Uplink ALPA - The Voice of Aviation

The New Zealand Air Line Pilots' Association Newsletter. As of April 2020 Uplink ALPA is a 6-monthly publication.

Upfront with NZALPA President Tim Robinson

Dear All

As Fred Dagg, aka the late great John Clarke, opined, “We just don’t know how lucky we are.”  Having just returned from the annual IFALPA conference in Montreal after learning of John’s death that song remained in my consciousness, providing further resolve that, as the industry’s biggest union,  NZALPA must do all it can to preserve the employment model under which New Zealand aviators and Air Traffic Controllers operate and protect it from any further erosion. 

But it’s no longer just about what pilots think.  NZALPA and the work we do with New Zealand-based airlines and other players in our own aviation industry stood out in Montreal like a haven to the other regions that face, today, what could easily be the tomorrow for New Zealand’s aviation workforce. 

This June Quarterly Uplink also deals with some of the related challenges, perhaps one of the most acute consequences of Open Skies agreements, that the New Zealand industry faces now – that of pilot supply and retention.  See our main feature ‘Piloting our Future’ in this issue. 

Atypical employment under convenient flags

As NZALPA President, it was an honour to be asked to participate in two international panels on the most globally challenging issues facing the industry - Atypical Employment Models and Flags of Convenience. 

Both issues are part of the liberalisation of airspace through various international Open Skies policies. To meet and talk with our global colleagues who deal with the consequences, whether unintended or intentional, was a sobering experience. 

Atypical employment refers to work relationships not conforming to the standard or 'typical' model of full-time, regular, open-ended employment with a single employer.   New Zealand’s Employment Relations Act, in contrast, is a direct-employer model.  After learning first-hand about ‘atypical’ experiences from other pilots, we and IFALPA generally were resolute that these models could not prevail and advocacy for direct employer models must be ramped up.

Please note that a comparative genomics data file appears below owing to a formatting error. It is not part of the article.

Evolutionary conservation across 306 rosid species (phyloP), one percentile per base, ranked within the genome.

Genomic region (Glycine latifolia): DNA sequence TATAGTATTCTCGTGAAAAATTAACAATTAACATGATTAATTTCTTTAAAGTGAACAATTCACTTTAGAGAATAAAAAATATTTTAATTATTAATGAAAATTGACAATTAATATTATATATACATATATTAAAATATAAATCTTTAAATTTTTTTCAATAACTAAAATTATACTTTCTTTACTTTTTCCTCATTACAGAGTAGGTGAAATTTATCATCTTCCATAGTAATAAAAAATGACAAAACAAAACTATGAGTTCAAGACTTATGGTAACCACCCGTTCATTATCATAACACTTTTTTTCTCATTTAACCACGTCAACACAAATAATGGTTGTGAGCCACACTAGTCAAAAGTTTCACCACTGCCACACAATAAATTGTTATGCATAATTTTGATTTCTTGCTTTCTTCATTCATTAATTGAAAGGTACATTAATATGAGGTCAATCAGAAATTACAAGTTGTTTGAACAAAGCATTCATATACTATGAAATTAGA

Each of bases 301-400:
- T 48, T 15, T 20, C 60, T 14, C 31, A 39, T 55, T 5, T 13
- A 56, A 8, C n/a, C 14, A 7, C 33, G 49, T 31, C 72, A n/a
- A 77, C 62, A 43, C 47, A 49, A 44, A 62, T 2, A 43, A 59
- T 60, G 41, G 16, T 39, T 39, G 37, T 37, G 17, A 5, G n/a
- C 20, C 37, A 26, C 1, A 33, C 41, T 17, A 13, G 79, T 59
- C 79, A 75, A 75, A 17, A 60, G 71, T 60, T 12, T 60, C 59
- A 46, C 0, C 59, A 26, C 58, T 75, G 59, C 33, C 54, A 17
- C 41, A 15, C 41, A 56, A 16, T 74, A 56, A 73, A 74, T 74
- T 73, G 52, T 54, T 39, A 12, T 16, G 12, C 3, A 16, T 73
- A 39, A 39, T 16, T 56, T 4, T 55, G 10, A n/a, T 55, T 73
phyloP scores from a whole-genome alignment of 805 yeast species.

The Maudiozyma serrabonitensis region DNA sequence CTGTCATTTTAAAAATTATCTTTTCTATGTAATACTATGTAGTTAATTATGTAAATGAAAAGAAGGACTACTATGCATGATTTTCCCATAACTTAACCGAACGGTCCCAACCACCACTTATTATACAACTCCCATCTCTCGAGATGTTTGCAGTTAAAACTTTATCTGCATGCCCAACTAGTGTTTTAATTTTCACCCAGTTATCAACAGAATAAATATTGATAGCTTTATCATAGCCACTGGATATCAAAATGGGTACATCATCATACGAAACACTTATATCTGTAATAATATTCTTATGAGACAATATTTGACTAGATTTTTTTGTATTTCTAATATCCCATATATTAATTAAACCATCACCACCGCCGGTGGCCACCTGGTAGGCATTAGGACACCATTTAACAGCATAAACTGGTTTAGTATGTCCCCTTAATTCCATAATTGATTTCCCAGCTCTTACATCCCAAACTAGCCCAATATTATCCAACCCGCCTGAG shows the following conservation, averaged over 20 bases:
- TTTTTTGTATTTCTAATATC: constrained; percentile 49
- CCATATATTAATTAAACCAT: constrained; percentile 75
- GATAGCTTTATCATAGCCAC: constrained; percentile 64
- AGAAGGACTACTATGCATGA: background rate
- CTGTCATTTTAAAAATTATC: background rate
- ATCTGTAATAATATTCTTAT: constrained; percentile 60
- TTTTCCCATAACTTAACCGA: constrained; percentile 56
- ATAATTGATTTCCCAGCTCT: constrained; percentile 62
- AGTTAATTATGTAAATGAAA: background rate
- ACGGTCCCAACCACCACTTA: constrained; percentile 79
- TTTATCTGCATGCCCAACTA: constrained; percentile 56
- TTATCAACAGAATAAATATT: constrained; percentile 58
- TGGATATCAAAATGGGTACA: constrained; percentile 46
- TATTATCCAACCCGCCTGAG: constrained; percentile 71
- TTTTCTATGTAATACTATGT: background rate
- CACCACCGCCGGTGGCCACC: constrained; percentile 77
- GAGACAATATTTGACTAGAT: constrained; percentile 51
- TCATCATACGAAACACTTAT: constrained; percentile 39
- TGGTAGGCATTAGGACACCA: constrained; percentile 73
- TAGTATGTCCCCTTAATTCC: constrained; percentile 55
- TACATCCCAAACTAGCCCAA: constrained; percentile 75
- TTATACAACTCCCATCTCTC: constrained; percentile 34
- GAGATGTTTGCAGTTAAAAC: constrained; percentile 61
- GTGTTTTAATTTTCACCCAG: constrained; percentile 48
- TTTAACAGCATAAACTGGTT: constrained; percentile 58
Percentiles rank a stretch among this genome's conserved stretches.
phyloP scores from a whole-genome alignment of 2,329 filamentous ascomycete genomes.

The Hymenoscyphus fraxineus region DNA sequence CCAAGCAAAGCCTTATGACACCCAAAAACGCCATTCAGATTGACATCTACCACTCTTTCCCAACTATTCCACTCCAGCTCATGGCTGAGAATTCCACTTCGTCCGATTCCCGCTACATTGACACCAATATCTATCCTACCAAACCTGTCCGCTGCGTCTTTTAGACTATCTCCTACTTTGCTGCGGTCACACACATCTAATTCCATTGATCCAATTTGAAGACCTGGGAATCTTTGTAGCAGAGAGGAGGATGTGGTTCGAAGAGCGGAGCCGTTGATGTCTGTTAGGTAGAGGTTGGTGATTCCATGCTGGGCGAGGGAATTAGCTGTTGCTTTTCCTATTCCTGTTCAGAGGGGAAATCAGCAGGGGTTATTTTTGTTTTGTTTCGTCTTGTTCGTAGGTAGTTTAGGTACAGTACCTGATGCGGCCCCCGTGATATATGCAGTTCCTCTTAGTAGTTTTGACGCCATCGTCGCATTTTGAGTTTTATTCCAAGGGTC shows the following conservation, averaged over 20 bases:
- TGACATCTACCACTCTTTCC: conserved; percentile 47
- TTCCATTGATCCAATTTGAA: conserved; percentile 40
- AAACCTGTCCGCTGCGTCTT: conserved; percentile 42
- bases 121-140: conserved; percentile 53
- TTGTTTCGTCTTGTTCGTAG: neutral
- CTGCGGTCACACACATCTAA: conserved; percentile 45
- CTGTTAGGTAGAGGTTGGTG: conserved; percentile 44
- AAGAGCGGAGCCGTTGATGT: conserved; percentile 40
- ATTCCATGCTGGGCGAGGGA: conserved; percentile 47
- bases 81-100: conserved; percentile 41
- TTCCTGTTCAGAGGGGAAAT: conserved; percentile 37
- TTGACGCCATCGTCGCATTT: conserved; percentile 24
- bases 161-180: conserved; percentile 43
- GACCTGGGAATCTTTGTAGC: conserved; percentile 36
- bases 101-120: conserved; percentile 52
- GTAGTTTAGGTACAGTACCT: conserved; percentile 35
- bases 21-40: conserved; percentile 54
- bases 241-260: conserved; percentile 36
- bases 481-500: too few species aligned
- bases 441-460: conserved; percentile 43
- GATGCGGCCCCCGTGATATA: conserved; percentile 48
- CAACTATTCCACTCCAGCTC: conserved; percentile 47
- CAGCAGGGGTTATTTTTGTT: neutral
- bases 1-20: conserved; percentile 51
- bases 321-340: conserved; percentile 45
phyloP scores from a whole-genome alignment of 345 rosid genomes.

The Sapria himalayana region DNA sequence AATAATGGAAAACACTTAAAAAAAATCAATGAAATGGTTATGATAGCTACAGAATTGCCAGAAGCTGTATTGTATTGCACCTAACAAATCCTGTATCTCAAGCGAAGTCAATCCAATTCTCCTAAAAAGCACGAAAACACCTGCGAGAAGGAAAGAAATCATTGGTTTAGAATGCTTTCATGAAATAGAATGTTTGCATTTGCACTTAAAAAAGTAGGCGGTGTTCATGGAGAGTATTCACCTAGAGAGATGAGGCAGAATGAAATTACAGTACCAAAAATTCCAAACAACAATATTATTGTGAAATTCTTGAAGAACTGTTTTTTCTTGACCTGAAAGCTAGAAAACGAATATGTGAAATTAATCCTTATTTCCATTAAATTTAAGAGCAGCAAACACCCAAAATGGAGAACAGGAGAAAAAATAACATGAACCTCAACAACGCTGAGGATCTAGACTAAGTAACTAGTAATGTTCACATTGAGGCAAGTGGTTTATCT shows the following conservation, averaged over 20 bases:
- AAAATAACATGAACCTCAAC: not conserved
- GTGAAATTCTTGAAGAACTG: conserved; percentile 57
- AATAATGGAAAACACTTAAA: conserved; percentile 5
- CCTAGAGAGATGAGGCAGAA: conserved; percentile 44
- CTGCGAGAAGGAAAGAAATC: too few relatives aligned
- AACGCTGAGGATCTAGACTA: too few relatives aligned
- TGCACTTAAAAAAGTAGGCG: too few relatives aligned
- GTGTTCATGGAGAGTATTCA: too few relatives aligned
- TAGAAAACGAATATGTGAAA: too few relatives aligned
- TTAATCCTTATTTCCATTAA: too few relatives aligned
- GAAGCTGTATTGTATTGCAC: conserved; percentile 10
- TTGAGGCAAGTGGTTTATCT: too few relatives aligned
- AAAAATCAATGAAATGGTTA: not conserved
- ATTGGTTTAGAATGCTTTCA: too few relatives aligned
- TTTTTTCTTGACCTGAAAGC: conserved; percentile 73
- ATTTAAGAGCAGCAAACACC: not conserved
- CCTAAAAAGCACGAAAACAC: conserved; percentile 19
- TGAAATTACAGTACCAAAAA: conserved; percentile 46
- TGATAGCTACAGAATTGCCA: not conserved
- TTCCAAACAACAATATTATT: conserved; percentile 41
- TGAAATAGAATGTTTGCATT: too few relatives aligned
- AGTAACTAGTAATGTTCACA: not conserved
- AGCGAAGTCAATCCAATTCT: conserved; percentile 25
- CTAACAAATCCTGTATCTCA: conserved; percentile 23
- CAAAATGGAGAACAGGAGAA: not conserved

Consequences under the European Union charter for example, with its cross-border regulations, freedom of movement,  and other intended benefits, has led to a number of  airlines able to undertake ‘forum shopping’.  Rather than full time employees, they can source independent contractor pilots from a number of countries.  Instead of the relative protections of full time employment, those pilots must take care of their own taxation, rest breaks, accommodation, training, transport and even buy their own uniforms.  Irish-based Ryan Air is a pioneer of this model which is now taking a foothold as it expands through out Europe, including Scandinavian airline SAS – a formally high performing direct employment leader – now considering the model, including basing itself in the much cheaper Ireland. 

Where New Zealand was the envy of many, is that our own multi-award winning national airline, for example, sees customer service and brand loyalty as sound reasons for directly employing staff; and this pays off, giving them the best advantage in the market as well as international passenger accolades. 

While not perfect, NZALPA is concerned that it is only a matter of time until increased competition in our region could lead to atypical employment models and their similar consequences, where, like many airlines now in Europe, they operate for perfunctory reasons – just to do the job and provide cheap travel with the bare minimum of safety standards.